Even if Ava DuVernay doesn't win a Golden Globe for best director on Sunday, she's already made history.
The 42-year-old filmmaker behind "Selma" is the first black female director to ever receive a nomination in the category.
Starring David Oyelowo, Tom Wilkinson, Oprah Winfrey and Cuba Gooding Jr., the period drama follows the story of Dr. Martin Luther King Jr. and the challenges leading up to the Voting Rights Act of 1965. Movie reviewers have praised the film, calling it "riveting," "passionate" and "moving." But it's also sparked some controversy too, with some critics raising questions overs its historical accuracy and the portrayal of President Lyndon B. Johnson.
"I think what happens is every year at time of nomination voting people start looking at movies a little closer and sometimes they do it with malicious intent," said Scott Feinberg, The Hollywood Reporter's awards analyst. With 'A Beautiful Mind' there were accusations of anti-Semitism or with 'The Hurt Locker' there were questions whether it was an accurate portrayal of what people go through. In this case, I don't think these are necessarily people from one campaign looking to damage another. I think they're just looking at the factual basis -- or lack thereof -- of some of these movies and commenting upon it...There are definitely questions of accuracy about the portrayal of LBJ."
Others are more skeptical about the timing of the criticism surrounding "Selma," especially with Academy Award nominations coming next week. Filmmaker Julie Dash tells CBS News she thinks the controversy is "clearly about the race to the Oscars."
"She's a front-runner and all of a sudden the week before the [Oscar] voting comes out certain people are writing op-eds...progressive talk show hosts are going off on her," Dash told CBS News, adding, "Let's go all the way back to Michael Bay's 'Pearl Harbor' or Steven Spielbeg's 'Lincoln' or Ben Affleck's Academy Award-winning 'Argo.' All these films -- major films -- big winners with so many inaccuracies, but no one cared."
DuVernay -- herself -- defended the film during a visit Wednesday on to "CBS This Morning" amid the growing controversy over the portrayal LBJ and King.
"What I try to do is show the full arc of their relationship. Neither man was a saint. Neither man was all sinner. There were gray areas to their relationship," said DuVernay, who started out in Hollywood as a publicist. "They had one of the most productive relationships in history, but it was sometimes a rocky road to get there," DuVernay said. "It happened. It was a triumphant time for our country but we tried to show the complexity and the humanity within their relationship."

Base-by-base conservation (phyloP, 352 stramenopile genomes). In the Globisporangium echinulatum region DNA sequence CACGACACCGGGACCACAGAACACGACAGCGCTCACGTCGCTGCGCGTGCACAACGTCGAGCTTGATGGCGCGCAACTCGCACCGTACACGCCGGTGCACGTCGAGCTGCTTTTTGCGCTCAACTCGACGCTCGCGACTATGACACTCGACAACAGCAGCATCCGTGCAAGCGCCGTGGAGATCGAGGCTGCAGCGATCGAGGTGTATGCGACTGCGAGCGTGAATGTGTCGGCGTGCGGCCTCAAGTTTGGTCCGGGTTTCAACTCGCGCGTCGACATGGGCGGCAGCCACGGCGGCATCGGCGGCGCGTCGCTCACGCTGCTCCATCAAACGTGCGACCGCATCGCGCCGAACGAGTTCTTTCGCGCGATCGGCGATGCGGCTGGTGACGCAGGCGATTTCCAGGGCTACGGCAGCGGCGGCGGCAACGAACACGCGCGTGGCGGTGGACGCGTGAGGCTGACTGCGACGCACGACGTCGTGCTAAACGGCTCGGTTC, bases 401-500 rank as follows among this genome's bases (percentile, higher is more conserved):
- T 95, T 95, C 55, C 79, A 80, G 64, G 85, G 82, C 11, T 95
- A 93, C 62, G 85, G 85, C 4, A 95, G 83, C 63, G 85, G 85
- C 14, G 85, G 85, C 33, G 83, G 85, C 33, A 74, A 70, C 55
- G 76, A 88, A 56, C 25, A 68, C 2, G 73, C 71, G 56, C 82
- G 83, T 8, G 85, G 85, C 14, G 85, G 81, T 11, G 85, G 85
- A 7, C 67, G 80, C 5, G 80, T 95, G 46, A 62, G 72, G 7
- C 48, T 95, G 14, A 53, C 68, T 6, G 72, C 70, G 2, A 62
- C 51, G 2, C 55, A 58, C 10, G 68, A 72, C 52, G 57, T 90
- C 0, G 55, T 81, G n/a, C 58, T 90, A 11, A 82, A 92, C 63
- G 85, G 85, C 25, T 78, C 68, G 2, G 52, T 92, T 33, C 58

Dash echoed those sentiments, saying, "We see his dramatic arc from beginning to end and there's nothing wrong with doing that in the film because he still comes out like a shining star...And you like him even more because you saw that dramatic arc."
Controversy aside, "Selma" is a critics' darling. The film has a 99 percent approval rating on movie review aggregator website Rotten Tomatoes.
"I love all things 'Selma.'...It's one of the most powerful movies," said "CBS This Morning" co-host Gayle King. "They shot that movie with a budget of $20 million, which is really bird seeds -- and in 32 days. What Ava pulled off is really amazing."
On Sunday, "Selma" will compete against Wes Anderson's "The Grand Budapest Hotel," David Fincher's "Gone Girl," Alejandro Gonzalez Inarritu's "Birdman" and Linklater's "Boyhood" in the best director category at the Globes. It's a category filled with top-notch talent behind a diverse group of the year's best films.
Dash, who directed 1992's "Daughters of the Dust" (the first independent film -- directed by an African-American woman -- to get wide national distribution), told CBS News that DuVernay's nomination is great news for the industry.
"'Selma' is not just a history lesson," said Dash. "It's history in the making on many counts -- for her being the first African-American woman to have this kind of budget and to be able to have final cut on an epic feature film -- telling the inside story of what's happening in the civil rights movement rather than from outside....This was an intimate, internal POV."
But will it win the category?
"It's definitely a turning point and one that people are paying a lot of attention to rightly. I think that in all likelihood the nomination for her will be the win," said Feinberg, who predicts that "Boyhood" will take home the prize.
Globe or not, Hollywood insiders say the recognition for DuVernay is a step in the right direction for women in film.
Female directors working on major Hollywood films are scarce. Women comprised 6 percent of all directors working on the top 250 films of 2013, for example, according to the Center for Women in Television and Film at San Diego State University. And it was only just five years ago that we saw the first woman director win an Academy Award -- when Kathryn Bigelow took home the best-director Oscar for "The Hurt Locker."
Will we see another female director in that Oscar category in 2015? We'll find out next Thursday when 2015 Academy Award nominations are unveiled. In the meantime, eyes will be glued on the Globes when the ceremony airs Sunday, starting at 8 p.m. ET.